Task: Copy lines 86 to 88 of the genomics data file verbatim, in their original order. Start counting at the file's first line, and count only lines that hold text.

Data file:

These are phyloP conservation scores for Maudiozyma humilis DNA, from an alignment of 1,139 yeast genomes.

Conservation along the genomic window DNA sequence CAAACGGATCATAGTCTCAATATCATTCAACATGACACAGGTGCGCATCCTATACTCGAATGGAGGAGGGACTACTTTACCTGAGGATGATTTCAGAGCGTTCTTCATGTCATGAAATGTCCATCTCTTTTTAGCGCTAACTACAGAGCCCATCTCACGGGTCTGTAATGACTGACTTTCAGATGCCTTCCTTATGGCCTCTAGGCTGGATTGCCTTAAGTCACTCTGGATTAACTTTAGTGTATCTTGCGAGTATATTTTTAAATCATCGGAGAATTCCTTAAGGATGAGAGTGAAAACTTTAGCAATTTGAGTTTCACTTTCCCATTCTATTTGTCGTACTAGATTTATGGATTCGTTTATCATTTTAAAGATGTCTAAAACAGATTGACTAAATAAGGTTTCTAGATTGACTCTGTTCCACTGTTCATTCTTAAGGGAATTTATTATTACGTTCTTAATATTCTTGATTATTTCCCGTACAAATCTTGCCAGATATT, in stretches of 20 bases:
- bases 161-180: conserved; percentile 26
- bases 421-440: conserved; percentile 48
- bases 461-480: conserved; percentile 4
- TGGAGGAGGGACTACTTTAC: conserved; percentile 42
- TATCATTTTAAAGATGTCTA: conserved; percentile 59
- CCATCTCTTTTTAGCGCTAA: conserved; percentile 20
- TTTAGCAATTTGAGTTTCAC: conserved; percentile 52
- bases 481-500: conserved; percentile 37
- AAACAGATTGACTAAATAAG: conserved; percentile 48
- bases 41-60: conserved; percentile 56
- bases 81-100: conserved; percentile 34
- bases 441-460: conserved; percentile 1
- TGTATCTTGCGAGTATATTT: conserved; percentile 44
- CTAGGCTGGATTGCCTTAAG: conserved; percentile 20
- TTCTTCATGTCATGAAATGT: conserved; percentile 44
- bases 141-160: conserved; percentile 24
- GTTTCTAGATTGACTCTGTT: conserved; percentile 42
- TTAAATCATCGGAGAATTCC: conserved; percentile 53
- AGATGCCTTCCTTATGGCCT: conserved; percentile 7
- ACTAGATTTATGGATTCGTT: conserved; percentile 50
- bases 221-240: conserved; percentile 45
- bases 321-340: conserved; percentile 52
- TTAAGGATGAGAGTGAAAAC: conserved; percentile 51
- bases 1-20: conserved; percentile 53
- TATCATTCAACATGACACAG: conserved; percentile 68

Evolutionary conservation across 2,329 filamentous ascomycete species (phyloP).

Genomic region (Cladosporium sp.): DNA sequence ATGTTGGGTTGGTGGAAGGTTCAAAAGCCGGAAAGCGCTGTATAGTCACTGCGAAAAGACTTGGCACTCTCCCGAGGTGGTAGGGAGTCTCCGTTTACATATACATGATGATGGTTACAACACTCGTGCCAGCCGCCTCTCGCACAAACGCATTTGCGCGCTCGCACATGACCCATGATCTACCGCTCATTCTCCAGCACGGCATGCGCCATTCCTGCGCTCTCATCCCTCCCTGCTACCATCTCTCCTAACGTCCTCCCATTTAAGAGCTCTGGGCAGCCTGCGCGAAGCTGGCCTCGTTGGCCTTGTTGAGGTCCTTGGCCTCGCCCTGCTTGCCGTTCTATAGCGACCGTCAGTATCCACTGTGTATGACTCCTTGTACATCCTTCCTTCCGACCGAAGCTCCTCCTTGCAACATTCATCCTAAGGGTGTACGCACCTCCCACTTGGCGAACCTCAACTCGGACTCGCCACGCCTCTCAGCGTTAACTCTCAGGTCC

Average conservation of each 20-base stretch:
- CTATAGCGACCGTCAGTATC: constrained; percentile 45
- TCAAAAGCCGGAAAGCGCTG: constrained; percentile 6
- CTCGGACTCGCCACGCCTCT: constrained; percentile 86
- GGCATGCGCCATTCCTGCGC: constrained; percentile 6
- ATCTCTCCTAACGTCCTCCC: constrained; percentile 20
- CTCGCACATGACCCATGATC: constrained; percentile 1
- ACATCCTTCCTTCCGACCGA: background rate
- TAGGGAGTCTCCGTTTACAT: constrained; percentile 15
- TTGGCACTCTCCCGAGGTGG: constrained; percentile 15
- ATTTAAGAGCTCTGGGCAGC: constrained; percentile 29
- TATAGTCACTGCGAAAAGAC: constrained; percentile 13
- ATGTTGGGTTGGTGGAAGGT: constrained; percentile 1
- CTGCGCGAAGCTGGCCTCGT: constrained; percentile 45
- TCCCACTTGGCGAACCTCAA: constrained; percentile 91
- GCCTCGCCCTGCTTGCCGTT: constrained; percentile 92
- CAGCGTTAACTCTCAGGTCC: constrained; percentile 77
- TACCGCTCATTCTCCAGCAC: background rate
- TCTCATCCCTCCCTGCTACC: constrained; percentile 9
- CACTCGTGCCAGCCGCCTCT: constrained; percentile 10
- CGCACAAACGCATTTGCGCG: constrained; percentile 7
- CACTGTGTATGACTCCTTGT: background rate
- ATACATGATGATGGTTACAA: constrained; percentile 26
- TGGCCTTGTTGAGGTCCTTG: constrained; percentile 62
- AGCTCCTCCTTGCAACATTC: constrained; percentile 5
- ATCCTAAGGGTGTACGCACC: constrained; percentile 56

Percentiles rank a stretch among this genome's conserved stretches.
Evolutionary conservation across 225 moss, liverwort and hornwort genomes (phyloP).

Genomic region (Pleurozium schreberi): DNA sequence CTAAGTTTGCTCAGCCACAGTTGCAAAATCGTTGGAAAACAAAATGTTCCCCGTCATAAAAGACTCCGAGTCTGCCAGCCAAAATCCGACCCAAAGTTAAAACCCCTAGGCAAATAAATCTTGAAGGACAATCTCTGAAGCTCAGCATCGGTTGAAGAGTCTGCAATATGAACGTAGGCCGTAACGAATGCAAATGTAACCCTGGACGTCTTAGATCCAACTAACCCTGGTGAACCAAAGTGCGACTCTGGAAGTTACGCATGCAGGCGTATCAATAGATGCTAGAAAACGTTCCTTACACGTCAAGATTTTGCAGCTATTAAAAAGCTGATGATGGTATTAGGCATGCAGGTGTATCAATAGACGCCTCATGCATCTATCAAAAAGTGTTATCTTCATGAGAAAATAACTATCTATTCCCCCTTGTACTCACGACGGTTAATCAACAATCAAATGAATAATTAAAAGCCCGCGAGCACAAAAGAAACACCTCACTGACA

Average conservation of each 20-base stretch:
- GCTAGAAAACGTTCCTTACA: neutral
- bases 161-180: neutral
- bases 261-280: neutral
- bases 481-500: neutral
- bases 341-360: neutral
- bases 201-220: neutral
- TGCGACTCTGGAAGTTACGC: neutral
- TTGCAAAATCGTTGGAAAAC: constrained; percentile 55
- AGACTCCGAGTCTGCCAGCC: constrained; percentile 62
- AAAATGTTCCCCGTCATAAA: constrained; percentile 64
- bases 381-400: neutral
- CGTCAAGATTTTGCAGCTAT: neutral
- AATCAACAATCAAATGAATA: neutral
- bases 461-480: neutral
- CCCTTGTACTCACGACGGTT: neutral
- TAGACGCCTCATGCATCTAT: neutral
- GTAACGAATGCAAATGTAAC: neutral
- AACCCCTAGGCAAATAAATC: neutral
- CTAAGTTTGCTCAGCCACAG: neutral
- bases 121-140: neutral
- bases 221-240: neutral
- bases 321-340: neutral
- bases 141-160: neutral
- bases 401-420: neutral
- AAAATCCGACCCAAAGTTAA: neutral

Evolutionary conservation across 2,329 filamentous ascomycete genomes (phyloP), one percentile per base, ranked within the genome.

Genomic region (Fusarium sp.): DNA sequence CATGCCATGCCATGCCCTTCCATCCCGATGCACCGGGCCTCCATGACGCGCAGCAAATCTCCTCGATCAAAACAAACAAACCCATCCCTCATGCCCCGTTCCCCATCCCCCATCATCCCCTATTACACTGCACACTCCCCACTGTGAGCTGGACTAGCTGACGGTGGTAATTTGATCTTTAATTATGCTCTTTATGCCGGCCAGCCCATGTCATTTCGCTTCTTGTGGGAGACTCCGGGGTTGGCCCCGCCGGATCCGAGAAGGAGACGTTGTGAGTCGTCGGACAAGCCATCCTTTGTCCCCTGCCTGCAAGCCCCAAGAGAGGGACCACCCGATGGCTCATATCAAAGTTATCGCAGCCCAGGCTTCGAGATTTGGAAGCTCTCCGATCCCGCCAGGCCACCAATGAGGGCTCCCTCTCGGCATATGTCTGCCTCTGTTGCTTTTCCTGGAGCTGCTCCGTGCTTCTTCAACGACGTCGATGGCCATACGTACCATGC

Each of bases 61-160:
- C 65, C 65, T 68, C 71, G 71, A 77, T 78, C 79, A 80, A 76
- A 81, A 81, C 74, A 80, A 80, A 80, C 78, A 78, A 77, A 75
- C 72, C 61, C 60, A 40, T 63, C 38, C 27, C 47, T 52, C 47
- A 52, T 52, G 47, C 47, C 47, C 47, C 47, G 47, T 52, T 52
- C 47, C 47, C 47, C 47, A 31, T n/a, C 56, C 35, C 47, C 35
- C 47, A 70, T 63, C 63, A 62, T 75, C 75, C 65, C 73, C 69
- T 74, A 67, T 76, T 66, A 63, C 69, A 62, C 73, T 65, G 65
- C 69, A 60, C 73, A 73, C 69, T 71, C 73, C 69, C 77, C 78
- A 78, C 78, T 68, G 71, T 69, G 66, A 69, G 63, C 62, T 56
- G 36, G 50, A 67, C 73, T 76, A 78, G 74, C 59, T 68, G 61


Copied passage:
Genomic region (Fusarium sp.): DNA sequence CATGCCATGCCATGCCCTTCCATCCCGATGCACCGGGCCTCCATGACGCGCAGCAAATCTCCTCGATCAAAACAAACAAACCCATCCCTCATGCCCCGTTCCCCATCCCCCATCATCCCCTATTACACTGCACACTCCCCACTGTGAGCTGGACTAGCTGACGGTGGTAATTTGATCTTTAATTATGCTCTTTATGCCGGCCAGCCCATGTCATTTCGCTTCTTGTGGGAGACTCCGGGGTTGGCCCCGCCGGATCCGAGAAGGAGACGTTGTGAGTCGTCGGACAAGCCATCCTTTGTCCCCTGCCTGCAAGCCCCAAGAGAGGGACCACCCGATGGCTCATATCAAAGTTATCGCAGCCCAGGCTTCGAGATTTGGAAGCTCTCCGATCCCGCCAGGCCACCAATGAGGGCTCCCTCTCGGCATATGTCTGCCTCTGTTGCTTTTCCTGGAGCTGCTCCGTGCTTCTTCAACGACGTCGATGGCCATACGTACCATGC

Each of bases 61-160:
- C 65, C 65, T 68, C 71, G 71, A 77, T 78, C 79, A 80, A 76